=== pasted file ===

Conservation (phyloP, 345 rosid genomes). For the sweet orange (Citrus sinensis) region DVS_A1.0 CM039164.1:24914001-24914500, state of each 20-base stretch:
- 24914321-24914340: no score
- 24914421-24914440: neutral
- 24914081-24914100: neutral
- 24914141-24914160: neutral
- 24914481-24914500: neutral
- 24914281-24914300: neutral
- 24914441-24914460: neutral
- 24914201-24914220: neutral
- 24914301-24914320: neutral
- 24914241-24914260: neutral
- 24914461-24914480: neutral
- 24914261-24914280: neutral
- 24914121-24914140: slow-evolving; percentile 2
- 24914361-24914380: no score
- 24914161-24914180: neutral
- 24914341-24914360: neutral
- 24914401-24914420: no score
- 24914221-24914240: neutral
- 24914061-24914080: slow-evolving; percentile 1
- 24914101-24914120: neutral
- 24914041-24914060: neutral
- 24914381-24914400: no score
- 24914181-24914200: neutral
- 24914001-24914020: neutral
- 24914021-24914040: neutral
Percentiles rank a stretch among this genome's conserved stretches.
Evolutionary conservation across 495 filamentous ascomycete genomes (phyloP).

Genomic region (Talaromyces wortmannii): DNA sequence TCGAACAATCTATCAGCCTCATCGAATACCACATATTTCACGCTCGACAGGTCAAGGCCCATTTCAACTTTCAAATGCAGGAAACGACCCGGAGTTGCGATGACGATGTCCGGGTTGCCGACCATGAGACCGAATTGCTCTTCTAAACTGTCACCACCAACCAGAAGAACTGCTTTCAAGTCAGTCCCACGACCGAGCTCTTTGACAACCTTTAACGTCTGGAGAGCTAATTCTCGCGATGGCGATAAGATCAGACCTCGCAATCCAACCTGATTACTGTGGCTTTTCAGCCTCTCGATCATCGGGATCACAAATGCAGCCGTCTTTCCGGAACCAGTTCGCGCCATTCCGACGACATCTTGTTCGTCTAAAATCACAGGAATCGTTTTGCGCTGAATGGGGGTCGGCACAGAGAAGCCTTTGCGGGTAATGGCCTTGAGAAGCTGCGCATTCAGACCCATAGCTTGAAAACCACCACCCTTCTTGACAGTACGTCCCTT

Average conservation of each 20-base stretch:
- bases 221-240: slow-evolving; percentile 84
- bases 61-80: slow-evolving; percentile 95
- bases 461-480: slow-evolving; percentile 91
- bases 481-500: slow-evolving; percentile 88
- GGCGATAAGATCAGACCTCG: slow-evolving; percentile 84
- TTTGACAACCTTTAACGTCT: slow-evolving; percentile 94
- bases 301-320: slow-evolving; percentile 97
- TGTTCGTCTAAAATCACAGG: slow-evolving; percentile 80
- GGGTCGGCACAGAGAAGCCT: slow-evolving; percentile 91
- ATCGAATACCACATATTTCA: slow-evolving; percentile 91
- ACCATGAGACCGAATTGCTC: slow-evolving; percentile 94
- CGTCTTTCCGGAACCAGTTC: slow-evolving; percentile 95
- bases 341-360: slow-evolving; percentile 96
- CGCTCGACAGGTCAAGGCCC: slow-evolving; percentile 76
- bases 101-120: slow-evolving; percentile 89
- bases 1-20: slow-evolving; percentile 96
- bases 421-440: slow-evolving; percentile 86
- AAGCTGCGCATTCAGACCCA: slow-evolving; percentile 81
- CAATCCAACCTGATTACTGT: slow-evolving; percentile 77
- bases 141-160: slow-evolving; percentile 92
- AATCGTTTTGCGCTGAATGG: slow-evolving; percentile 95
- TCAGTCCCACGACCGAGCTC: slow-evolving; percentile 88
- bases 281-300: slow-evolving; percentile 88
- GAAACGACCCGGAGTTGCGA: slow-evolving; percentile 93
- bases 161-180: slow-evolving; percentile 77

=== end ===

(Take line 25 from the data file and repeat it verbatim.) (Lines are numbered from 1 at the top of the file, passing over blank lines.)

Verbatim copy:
- 24914001-24914020: neutral